They were joined by three other Dominican friars . Fr. Bernhard Blankenhorn, OP, a professor at the Angelicum, delivered a paper on “The Christo-centric Mystical Theologies of Maximos the Confessor and Thomas Aquinas”. Br. Gregory Augustine Liu, OP, of the Dominican School of Philosophy and Theology in Berkeley, spoke on “The Greek Patristic Heritage in the Trinitarian Theologies of Thomas Aquinas and Gregory Palamas.” Fr. Sylvain Detoc, OP, of the Catholic University of Lyon, France, delivered a paper on “The theologia philosophorum of Irenaeus compared with that of Thomas Aquinas.”

The variety of topics covered by the Dominican speakers alone reveals the breadth of Thomas Aquinas’s connections with the Greek theological tradition. The conference, which included an array of Catholic and Orthodox speakers, was a profound experience of shared inquiry into the deep connections between the Western and Eastern Christian traditions.

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Wisdom, Cosmos, and Cultus in the Book of Sirach

01/29/2018 - 8:56pm

Fr. Jordan Schmidt, OP recently completed his doctorate in Biblical Studies at the Catholic University of America, defending a Ph.D. dissertation titled “Wisdom, Cosmos, and Cultus in the Book of Sirach.”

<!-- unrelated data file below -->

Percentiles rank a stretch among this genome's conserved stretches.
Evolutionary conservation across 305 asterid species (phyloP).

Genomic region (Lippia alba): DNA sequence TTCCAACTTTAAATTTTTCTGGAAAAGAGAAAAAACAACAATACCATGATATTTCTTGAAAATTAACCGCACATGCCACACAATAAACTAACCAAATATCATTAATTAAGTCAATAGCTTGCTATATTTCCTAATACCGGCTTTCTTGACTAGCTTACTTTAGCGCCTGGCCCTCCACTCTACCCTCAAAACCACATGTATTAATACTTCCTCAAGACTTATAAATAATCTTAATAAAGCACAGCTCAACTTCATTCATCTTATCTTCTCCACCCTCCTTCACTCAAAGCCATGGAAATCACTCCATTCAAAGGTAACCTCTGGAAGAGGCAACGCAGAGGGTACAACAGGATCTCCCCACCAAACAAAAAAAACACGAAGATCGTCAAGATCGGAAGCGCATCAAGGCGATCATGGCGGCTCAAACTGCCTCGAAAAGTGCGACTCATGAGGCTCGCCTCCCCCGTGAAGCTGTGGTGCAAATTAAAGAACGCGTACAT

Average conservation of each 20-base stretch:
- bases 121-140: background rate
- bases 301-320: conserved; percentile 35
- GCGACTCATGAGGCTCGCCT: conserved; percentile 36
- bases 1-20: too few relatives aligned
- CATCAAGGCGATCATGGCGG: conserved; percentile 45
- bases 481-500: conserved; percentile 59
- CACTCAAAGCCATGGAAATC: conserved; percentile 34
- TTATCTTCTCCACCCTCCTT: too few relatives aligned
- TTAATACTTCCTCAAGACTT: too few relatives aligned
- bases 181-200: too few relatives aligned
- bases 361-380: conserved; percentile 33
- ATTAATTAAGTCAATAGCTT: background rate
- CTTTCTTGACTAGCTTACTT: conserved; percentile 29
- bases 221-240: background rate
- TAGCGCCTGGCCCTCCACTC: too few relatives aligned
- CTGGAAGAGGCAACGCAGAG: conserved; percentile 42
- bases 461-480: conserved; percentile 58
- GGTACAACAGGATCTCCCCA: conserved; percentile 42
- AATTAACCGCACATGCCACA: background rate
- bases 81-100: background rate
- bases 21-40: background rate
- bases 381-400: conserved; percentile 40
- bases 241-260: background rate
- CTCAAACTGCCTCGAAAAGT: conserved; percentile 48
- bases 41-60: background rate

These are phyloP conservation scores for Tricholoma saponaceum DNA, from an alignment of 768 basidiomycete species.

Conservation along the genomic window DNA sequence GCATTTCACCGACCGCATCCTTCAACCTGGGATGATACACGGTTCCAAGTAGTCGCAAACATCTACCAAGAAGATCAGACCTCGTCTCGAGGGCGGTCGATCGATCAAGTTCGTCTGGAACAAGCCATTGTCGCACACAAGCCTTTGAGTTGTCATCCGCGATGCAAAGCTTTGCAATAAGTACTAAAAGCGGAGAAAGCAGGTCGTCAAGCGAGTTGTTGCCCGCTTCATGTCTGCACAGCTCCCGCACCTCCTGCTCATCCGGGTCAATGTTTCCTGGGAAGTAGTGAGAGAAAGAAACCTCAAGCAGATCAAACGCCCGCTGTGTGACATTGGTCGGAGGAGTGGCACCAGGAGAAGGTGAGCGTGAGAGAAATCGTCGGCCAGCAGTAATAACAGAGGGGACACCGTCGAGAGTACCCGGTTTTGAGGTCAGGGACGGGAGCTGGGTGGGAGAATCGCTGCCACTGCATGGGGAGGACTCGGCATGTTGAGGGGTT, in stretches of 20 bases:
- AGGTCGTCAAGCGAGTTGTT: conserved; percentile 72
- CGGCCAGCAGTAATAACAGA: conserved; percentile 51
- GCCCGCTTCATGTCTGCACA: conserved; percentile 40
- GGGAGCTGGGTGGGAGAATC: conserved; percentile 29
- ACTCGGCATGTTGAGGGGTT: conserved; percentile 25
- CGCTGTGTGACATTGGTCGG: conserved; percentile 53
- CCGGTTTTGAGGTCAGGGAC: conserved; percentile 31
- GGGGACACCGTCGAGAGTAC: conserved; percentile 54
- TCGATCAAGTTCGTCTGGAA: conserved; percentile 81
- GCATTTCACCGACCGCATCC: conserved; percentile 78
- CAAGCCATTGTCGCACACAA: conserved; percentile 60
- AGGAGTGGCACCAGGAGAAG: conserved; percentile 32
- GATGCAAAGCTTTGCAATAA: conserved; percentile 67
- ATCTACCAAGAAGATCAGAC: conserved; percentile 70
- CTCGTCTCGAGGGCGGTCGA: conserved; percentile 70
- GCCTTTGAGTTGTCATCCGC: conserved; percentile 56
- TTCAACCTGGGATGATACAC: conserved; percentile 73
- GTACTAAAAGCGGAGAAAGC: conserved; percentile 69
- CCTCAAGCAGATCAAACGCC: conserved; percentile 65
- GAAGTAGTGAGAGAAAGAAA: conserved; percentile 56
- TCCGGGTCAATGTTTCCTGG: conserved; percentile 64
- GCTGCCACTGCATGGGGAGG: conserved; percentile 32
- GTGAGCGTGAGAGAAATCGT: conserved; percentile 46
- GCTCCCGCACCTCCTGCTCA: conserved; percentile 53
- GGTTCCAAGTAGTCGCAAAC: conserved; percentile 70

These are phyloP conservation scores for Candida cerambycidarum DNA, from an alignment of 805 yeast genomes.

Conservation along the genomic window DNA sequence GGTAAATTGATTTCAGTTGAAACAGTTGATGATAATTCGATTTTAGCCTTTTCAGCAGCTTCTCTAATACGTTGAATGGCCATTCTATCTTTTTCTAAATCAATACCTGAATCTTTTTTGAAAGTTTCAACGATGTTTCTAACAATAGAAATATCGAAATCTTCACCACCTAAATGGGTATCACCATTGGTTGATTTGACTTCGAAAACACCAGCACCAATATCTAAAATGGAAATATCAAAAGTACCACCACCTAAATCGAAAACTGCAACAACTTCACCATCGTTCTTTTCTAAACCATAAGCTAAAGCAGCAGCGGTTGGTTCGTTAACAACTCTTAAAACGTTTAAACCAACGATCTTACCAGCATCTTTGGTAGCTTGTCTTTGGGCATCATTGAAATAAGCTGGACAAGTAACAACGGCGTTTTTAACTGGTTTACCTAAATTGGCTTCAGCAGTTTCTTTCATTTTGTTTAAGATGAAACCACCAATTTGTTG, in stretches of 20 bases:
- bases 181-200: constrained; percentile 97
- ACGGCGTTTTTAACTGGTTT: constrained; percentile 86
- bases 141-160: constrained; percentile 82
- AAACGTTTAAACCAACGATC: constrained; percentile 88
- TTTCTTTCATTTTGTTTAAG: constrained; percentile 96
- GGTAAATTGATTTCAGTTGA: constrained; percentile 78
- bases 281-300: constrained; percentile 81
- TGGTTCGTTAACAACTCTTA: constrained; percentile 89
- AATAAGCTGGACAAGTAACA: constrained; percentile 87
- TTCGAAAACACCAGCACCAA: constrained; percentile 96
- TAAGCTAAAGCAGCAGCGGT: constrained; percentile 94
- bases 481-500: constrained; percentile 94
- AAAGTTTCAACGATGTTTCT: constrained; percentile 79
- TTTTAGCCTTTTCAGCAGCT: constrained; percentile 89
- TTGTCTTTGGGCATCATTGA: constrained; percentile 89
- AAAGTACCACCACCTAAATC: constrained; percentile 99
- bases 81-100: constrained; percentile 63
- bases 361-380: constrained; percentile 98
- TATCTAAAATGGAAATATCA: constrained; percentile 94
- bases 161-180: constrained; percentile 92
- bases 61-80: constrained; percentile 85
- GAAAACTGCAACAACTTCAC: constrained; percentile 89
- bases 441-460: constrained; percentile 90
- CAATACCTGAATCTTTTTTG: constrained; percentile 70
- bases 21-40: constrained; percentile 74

Fr. Jordan grew up in North Dakota and received a Bachelor’s degree in English and East Asian Studies from St. John’s University in Collegeville, MN in May 2002. After serving as a Peace Corps volunteer in rural China, he entered the seminary, studying for the diocese of Bismarck at Kenrick-Glennon Seminary in St. Louis, MO from 2004-2006. He joined the Province of St. Joseph in the summer of 2006. After his ordination to the priesthood in 2012, he served as associate pastor to St. Mary’s parish in New Haven, CT.  In the Fall of 2013, he returned to Washington to pursue a doctorate in Biblical Studies at The Catholic University of America. During his time at The Catholic University of America, Fr. Jordan has served as a teaching assistant and teaching fellow in addition to taking on various posts in the School of Theology and Religious Studies student association.

Fr. Jordan describes the focus of his dissertation as follows:

“Despite the attention that has already been paid to the theme of creation in the book of Sirach, scholarship has yet to provide a comprehensive analysis of Ben Sira’s instruction regarding the cosmic order and its role in the divine bestowal of wisdom upon human beings. In particular, a detailed analysis of Ben Sira’s understanding of the place of human beings within the created order remains a desideratum of Sirach studies. A crucial question for examination is how, concretely does Ben Sira view the relationship between human beings and the cosmic order in which God has placed them?” To learn more about Fr. Jordan’s dissertation, click here. To hear a recent talk by Fr. Jordan titled “Who Reads the Bible?”, click here.